The Zucker Report is an analysis of the city of Austin’s Planning and Development Department performed by consultancy Zucker Systems. The document is truly scathing. Highlighted on the very first page of the Executive Summary is this message:
[S]taff [in one division] indicated that management does not function as a cohesive, dependable management team. Decision-making is reportedly inconsistent, slow and non-existent in some cases. For example, it was widely reported that staff is often unable to obtain timely management direction on critical issues, which delays problem-solving or forces staff to take decision-making risks, which can lead to errors.
In discussing [a recommendation] with PDRD staff, [the staff] raised the following points to be considered:
“Austin’s processes are so complex that it takes a year to understand or get
proficient in the process.” It was even suggested that for some of the engineering
and environmental positions it may take as much as three years. To the extent that
this is true, it is a real indictment of Austin’s codes, policies, procedures, and
rules. In our current study, we found much of this to be true. [emphasis and formatting added for clarity]
We note that the negative responses we received in this survey are the worst we have seen in our national studies including many Texas communities [emphasis in original].
It quotes a 1987 report by development experts, including the same Paul Zucker:
The so called “Austin Way” contains an unhealthy dose of suspicion. This lack of trust became evident in the desire by both staff and citizens to over-document everything, to dot every “i” and cross every “t”, the tendency to create new commissions along with each new ordinance, unwillingness to delegate more decisions to staff and staff’s feelings that if they make a mistake, they may be crucified. In the long run every detail cannot be documented. This kind of system will break down and sink of its own weight.
The 2015 report goes on in the same exasperated tone. (I should note that most of its exasperation was directed at management for failure to lead/organize, rather than at staff.) Like most people in Austin, I have never filed a building permit. But just reading about this process is enough to get me second-hand mad.
For example, the report says that there is a culture in PDRD of gaming time performance measurements by conducting cursory reviews of permits, then when the issues that have been identified have been resolved, identifying new issues on resubmission. While this of course reduces the amount of time it takes that individual filing to be returned, it adds layers and layers of extra work, extra delays, and extra costs to construction in Austin. If I were making an addition to my home or building a backhouse, it would be infuriating to fix a problem only to have two more pop up.
The report is a draft, which includes comments from members of PDRD. One comment in particular gives almost a perfect insight into both the broad dysfunction and a culture of blame-deflection. In a section in which the Zucker team writes up suggestions for improving PDRD’s culture, one reviewer from the Department made this comment:
Comment: This is not exclusively the culture of PDRD but reflective of the
culture within the Austin community. In fact, in your Executive Summary under the History section, you reference your 1987 report and the “Austin Way” which seems to contradict the “existing culture of PDRD” you have just stated- contradiction.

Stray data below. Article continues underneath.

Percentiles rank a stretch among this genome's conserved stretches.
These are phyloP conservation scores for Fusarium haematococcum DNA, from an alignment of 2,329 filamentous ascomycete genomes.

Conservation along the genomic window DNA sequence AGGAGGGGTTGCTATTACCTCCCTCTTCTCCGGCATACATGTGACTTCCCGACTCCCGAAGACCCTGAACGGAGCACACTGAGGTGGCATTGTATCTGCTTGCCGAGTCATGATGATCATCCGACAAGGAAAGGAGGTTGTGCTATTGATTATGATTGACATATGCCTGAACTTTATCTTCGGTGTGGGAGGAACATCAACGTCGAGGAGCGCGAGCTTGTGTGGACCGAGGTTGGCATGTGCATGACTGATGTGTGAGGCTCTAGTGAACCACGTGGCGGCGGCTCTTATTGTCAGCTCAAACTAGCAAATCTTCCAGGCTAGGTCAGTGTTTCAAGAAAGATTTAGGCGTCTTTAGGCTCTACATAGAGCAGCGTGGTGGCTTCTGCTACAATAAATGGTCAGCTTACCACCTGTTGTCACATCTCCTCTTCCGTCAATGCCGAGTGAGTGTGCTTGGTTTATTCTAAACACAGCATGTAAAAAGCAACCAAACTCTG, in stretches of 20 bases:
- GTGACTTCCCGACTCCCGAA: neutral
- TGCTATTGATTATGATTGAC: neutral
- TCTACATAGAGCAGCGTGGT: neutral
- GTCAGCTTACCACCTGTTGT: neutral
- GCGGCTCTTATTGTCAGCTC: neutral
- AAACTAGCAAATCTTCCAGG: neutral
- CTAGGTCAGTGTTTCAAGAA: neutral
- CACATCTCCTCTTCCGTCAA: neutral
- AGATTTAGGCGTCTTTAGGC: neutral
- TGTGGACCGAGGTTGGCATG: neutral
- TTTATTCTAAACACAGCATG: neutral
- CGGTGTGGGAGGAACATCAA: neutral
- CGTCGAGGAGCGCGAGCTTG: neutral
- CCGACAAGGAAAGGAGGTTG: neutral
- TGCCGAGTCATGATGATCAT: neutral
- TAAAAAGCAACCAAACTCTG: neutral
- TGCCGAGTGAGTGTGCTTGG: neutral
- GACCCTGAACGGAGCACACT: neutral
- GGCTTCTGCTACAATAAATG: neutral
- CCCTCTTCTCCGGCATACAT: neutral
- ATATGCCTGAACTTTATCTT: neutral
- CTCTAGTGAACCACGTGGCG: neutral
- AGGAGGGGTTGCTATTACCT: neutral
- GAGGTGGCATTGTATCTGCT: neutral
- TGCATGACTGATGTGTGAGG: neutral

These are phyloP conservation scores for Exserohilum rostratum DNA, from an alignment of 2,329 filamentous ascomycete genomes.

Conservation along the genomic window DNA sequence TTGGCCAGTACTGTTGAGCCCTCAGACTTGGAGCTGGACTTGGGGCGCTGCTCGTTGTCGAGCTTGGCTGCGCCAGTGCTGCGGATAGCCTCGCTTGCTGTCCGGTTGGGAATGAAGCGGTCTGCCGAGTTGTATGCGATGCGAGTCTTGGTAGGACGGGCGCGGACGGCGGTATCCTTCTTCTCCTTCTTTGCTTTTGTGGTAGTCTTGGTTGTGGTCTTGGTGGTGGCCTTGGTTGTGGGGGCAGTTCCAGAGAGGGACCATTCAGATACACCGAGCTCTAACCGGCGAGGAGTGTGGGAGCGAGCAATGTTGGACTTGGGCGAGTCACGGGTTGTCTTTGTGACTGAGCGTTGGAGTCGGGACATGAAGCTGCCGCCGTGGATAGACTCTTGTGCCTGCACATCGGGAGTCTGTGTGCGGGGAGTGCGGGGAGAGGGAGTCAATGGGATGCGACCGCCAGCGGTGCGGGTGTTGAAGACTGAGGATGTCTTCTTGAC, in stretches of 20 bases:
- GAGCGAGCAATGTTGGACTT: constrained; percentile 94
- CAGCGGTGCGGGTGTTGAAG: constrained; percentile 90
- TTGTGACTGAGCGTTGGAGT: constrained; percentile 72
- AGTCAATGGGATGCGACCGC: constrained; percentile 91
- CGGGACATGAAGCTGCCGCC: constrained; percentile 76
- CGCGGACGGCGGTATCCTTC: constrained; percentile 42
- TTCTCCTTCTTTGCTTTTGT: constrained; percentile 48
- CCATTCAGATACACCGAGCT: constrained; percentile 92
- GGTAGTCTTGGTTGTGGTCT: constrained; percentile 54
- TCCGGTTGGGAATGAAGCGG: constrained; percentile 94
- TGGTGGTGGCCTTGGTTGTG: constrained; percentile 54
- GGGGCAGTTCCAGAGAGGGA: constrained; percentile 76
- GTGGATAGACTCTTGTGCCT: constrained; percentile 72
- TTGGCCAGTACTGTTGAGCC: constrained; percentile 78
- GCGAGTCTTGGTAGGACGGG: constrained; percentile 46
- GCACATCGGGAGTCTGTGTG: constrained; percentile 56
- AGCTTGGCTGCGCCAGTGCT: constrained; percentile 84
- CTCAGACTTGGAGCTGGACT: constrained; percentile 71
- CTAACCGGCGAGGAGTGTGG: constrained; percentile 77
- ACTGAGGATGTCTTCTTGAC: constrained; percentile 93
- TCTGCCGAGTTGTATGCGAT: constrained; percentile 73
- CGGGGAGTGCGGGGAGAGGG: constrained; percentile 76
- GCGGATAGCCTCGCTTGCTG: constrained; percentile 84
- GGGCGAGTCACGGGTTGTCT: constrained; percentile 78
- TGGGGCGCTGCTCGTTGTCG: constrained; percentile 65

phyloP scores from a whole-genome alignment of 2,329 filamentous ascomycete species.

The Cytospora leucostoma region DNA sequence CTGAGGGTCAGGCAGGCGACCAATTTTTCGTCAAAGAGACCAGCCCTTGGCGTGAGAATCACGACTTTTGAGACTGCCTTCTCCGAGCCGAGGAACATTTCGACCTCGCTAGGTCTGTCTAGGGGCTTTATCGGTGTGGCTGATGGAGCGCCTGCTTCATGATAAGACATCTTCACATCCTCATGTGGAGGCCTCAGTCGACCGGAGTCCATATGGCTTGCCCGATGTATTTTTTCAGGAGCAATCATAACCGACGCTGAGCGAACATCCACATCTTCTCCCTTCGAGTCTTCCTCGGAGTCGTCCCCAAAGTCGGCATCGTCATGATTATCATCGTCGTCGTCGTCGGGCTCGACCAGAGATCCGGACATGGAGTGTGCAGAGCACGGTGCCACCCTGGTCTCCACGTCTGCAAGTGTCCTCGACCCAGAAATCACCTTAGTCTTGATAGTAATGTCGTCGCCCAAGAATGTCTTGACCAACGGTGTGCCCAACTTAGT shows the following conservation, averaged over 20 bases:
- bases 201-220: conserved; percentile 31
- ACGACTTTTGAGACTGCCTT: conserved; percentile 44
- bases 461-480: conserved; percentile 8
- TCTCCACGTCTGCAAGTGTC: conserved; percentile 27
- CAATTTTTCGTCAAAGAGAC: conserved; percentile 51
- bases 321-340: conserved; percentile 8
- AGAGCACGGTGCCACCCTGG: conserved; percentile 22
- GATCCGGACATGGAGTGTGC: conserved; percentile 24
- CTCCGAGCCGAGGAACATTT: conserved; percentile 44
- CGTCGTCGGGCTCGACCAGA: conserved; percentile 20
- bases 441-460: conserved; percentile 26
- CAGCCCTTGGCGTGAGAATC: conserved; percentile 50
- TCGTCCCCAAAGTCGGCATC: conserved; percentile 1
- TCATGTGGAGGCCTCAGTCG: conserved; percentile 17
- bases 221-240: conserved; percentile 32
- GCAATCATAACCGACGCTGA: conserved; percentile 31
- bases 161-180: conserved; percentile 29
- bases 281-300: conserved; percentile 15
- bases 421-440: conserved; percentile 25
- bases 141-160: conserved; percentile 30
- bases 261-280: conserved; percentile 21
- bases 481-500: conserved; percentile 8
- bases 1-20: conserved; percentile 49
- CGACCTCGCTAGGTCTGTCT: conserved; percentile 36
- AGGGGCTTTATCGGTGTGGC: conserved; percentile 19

Congratulations! You are not alone in your dysfunction! And the Zucker Report seems to agree. Back on the subject of delays, but this time not from staff, but from City Council and Boards and Commissions:
We received feedback from interviewees that postponements are excessive and create significant processing delays. For example, we were made aware of an existing case that has been postponed 8 times and another cases that have almost a dozen council actions and several years to complete.
Interaction with the code
While focusing on management issues within the department, the report did touch on code. The city of Austin’s code is very complex, and this not only makes for more complicated development, it makes it hard to make changes to the code:
We have to be careful about being too aggressive with performance standards because their existing code is onerous (has 100’s of zoning classifications).
Why we should care
These issues are outside the normal purview of my blog; I don’t usually cover management issues. But the Zucker Report leaves little doubt that it’s not just the complexity of the code that hinders development, it’s the entire inefficient bureaucracy. Every extra month of delay that a developer has to spend waiting for a permit to clear is a month that somebody’s future home remains unbuilt. Every extra hour and dollar a developer spends on each project is an hour and dollar that can’t be spent on building more needed housing.
But beyond that, it also has an effect on the mix of buildings that we see. By adding a bureaucracy cost to each new development, it makes smaller projects harder to get built–if you’re going to have to deal with PDRD, you might as well get a lot of bang for your buck and build a big project. Very small projects, of the type overseen by non-professionals, like secondary units or small additions to homes, may simply not get done at all.
Already, PDRD has begun to slowly enact some of the recommendations. Many reporters couldn’t figure out whether this press release implementing one of the Zucker Report’s many remedial recommendations (replacing pagers with cell phones) was an April Fool’s joke. Five Council Members have placed an item on the City Council agenda for Thursday, April 2, directing city staff to create timelines for implementing the report.